Sledge!” And we have no Big Q.

Tom Duane
New York state senator, New York City

I think Queer
as Folk
has to be put into a context of the
general lack of programming on television that speaks to
the queer community. [The show covers] a tiny part of what
some gay people’s lives are about, but
that’s more than what we see most of the time.
I wish that every night I would have trouble deciding which
gay-oriented programming I wanted to watch, but it’s
just not like that. Is it the best thing in the world?
No. But is it kind of enjoyable? Yeah. A lot of
heterosexual Americans watch television because
there’s pretty people on their shows, so why
shouldn’t we have some on ours?

Amy Kobeta
Spokesperson for Parents, Families, and Friends of
Lesbians and Gays, Washington, D.C.

I think Sharon
Gless’s character is an honest representation of many
of our active PFLAG moms and dads in how excited she
is that her son is gay, in how accepting she is, in
how she embraces who her child is and how she
doesn’t hold back. From the first episode, where
she’s wearing the I'M A PFLAF MOM button,
people called us and thought it was great. There are
also PFLAG parents like Justin’s mom—at first
they’re confused and scared and then upset and
hurt, and then they move into a more active role. In
one of the last episodes [I saw], she was in the school
fighting for her son!

Bruce La Bruce
Writer-filmmaker (Hustler White),Toronto

I saw the first
two hours, and I thought it was terrible. I was a huge
fan of the U.K. version, and I thought the American version
looked substandard in every respect. I didn’t
like the casting, I didn’t like the design,
didn’t like the writing. The American version does
push the buttons—there are very explicit sex
scenes—but everything else is so banal. I think
it makes gay culture seem sad and superficial. Also,
Pittsburgh is such an amazingly beautiful city, and they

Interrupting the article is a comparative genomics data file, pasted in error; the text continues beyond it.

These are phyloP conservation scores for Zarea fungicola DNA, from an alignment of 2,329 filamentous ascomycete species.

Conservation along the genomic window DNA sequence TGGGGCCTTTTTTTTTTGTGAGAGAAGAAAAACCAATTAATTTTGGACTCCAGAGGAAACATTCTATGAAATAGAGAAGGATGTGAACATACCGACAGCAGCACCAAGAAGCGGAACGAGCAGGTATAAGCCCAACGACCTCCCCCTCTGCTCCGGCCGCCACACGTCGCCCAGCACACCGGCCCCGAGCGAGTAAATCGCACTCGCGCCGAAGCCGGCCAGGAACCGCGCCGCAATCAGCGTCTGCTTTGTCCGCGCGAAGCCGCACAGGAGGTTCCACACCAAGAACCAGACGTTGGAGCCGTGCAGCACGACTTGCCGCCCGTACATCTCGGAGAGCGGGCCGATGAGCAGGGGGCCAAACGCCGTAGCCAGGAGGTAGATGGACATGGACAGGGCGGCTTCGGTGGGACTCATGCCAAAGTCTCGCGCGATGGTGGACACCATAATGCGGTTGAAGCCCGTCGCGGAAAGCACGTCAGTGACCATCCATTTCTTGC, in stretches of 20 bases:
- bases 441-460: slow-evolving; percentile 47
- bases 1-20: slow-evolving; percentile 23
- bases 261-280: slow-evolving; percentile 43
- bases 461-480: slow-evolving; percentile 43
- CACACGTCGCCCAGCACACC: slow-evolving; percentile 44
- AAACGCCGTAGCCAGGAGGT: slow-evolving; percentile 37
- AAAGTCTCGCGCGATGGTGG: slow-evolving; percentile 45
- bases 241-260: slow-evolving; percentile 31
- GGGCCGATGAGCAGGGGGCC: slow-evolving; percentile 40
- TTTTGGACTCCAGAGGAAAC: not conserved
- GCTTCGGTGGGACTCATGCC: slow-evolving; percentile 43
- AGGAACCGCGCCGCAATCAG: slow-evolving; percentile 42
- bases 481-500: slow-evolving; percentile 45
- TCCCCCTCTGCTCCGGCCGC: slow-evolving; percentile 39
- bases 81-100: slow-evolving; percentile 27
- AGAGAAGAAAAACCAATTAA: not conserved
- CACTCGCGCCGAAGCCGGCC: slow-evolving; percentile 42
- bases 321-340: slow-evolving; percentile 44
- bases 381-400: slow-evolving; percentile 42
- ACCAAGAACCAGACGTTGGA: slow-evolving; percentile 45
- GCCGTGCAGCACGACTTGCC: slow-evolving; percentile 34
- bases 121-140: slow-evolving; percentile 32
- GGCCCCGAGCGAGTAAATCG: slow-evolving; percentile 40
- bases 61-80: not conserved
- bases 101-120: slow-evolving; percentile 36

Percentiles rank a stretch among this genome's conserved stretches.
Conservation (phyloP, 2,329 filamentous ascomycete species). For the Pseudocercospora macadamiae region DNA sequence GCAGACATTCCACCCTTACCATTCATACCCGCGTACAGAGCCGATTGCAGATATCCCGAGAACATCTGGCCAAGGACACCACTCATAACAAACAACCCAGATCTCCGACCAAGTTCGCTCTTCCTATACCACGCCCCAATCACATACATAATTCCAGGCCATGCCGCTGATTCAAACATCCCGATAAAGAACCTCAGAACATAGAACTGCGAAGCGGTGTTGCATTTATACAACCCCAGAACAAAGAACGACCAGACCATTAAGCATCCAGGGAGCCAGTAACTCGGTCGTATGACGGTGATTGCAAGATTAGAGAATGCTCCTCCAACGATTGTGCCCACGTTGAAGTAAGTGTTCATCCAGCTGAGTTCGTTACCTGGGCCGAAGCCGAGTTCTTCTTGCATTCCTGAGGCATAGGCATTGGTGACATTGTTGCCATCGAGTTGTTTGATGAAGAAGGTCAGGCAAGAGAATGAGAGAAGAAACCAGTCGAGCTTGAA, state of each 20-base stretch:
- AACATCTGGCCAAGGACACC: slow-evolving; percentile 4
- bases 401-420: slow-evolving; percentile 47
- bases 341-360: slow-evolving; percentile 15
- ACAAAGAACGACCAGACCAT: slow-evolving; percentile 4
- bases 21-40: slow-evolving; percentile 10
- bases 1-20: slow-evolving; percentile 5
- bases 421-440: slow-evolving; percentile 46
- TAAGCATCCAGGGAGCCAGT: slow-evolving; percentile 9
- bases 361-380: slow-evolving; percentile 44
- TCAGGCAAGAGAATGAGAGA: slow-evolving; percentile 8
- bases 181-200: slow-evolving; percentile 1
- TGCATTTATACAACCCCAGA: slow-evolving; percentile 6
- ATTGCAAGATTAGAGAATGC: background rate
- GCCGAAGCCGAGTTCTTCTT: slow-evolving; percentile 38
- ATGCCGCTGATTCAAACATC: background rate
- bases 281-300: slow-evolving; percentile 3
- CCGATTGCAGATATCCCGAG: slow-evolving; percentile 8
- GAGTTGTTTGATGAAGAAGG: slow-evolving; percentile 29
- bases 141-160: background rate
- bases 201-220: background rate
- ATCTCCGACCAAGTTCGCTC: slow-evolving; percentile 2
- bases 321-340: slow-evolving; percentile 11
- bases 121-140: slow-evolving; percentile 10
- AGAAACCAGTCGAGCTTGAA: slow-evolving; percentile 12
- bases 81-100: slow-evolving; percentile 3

didn’t even shoot any second-unit stuff
there—it’s all shot in Toronto. Here
it’s shot mostly in the gay ghetto, which I
mostly avoid—it’s the same people over
and over again.

Frank Decaro
Writer and regular on The Daily Show with Jon
, New Jersey native

I’m a big
fan; I’ve only missed one [episode] so far. I feel
like I have a relationship with the show, and as in
any relationship, I get angry with it sometimes, but
I’m still glad to be in the relationship. It does
touch on topics in gay life that we’ve never seen
before on TV. I think that we were quick to get jaded
with the show. We were chomping at the bit for
sexualized gay characters and then got over our period of
being thankful for this show very quickly. I think
it’s a lot more realistic than a lot of gay
people would like to admit and also a lot more in the
tradition of Dynasty than its creators would like to admit.

The Rev. Irene Monroe
Theologian, columnist, and doctoral candidate,
Harvard Divinity school, Cambridge, Mass.

While I applaud
the show for being unapologetically queer, I am
nonetheless appalled by the slice of queer life the show
chose to portray: hedonistic, promiscuous, and drugged
gay men. And how is it possible to reside in
Pittsburgh, an urban city, and not run into any LGBT
person of color? As I have seen no people of color featured
in its episodes, even in cameo appearances, the show,
I’ve begun to realize, would have best been
called Queer as White Folk.

- Reported by Chad Graham

Tags: World, World